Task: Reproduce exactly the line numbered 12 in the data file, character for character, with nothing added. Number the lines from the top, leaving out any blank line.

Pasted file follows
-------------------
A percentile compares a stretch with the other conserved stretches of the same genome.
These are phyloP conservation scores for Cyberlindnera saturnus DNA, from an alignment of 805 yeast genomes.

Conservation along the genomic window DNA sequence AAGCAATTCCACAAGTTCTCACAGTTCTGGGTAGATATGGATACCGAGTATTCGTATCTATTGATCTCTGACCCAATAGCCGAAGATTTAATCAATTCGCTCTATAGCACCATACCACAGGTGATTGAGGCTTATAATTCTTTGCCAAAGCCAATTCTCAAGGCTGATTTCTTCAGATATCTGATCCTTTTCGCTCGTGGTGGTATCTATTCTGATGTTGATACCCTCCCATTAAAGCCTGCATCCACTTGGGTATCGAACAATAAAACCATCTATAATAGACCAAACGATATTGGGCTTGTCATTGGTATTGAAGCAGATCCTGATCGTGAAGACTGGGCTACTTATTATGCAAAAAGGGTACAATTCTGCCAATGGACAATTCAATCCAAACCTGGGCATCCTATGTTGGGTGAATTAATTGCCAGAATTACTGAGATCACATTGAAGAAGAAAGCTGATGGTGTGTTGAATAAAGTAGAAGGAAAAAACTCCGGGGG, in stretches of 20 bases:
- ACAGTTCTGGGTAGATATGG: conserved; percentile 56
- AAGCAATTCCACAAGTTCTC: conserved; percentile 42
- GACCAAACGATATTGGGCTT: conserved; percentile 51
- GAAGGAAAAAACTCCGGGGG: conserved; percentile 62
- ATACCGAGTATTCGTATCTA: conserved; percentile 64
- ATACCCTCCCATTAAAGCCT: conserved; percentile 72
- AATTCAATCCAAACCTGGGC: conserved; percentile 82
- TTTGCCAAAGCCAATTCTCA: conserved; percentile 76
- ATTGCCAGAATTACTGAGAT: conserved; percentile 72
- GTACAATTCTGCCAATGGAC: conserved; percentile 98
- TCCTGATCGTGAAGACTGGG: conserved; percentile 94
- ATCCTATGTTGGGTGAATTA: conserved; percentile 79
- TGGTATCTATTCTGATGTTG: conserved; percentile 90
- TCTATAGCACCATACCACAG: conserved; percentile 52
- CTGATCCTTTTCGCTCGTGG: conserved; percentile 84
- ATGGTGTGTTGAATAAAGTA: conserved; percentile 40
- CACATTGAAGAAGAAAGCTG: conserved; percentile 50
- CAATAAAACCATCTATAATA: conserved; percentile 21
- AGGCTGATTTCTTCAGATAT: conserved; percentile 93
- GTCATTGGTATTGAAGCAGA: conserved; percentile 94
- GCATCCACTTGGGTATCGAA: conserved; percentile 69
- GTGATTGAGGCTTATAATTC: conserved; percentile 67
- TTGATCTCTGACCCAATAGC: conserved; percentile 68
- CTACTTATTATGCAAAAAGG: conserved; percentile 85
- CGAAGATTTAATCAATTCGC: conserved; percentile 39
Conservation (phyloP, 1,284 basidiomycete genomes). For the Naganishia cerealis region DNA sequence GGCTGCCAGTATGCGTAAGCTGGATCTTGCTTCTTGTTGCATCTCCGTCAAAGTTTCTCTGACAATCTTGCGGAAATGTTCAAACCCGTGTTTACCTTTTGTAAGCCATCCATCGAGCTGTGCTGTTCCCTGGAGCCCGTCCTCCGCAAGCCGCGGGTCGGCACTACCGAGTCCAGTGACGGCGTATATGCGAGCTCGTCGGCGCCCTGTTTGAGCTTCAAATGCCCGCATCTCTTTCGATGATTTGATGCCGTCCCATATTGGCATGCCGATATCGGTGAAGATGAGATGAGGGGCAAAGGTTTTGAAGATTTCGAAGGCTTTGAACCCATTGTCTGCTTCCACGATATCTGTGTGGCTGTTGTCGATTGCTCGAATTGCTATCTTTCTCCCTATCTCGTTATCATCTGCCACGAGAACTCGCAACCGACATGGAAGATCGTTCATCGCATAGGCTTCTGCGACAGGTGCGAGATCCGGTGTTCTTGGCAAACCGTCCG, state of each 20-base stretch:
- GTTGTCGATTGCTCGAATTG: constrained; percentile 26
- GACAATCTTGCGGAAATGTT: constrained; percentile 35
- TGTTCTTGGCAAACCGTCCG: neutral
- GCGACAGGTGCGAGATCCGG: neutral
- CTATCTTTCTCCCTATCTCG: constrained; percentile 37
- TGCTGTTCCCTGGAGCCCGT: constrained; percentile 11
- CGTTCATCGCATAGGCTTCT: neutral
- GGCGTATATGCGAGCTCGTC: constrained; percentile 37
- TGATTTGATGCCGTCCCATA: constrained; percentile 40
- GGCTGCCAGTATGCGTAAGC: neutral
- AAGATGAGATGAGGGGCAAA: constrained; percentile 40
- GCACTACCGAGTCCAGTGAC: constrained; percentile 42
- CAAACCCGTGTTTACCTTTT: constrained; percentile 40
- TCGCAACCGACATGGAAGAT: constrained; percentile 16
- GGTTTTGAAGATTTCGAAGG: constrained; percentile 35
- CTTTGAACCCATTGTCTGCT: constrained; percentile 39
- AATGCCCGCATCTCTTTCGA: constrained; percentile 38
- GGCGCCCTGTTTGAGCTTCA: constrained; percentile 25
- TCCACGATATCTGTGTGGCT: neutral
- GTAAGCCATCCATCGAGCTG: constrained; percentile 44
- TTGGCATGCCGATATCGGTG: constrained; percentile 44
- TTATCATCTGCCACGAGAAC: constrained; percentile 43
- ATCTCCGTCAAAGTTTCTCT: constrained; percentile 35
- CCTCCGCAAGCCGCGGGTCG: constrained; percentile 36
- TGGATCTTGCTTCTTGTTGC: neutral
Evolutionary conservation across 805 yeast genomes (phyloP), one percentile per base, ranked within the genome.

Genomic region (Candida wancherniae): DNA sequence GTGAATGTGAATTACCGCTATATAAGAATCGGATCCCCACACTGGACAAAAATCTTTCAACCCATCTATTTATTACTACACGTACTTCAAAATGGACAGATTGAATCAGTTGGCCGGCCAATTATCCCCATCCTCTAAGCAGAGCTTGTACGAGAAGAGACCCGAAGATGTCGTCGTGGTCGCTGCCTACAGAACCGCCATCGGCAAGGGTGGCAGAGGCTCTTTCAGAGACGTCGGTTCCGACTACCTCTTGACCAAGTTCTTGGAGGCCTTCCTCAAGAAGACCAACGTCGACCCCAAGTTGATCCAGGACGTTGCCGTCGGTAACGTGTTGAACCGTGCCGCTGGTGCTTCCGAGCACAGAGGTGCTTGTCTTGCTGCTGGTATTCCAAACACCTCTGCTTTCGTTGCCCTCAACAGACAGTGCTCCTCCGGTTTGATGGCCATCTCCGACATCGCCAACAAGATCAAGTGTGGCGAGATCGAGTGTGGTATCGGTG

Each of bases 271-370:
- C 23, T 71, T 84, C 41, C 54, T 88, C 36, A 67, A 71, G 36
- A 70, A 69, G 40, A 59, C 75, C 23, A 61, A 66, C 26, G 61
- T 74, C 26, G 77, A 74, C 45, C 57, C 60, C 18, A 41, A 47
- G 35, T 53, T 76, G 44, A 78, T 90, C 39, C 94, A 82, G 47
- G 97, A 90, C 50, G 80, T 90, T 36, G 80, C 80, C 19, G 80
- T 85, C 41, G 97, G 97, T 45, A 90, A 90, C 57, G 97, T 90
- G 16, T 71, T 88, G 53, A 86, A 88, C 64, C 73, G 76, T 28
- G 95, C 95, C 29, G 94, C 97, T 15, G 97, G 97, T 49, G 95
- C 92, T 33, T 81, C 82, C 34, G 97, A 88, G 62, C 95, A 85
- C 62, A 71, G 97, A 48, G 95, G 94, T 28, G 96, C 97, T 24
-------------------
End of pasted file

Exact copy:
- ATTGCCAGAATTACTGAGAT: conserved; percentile 72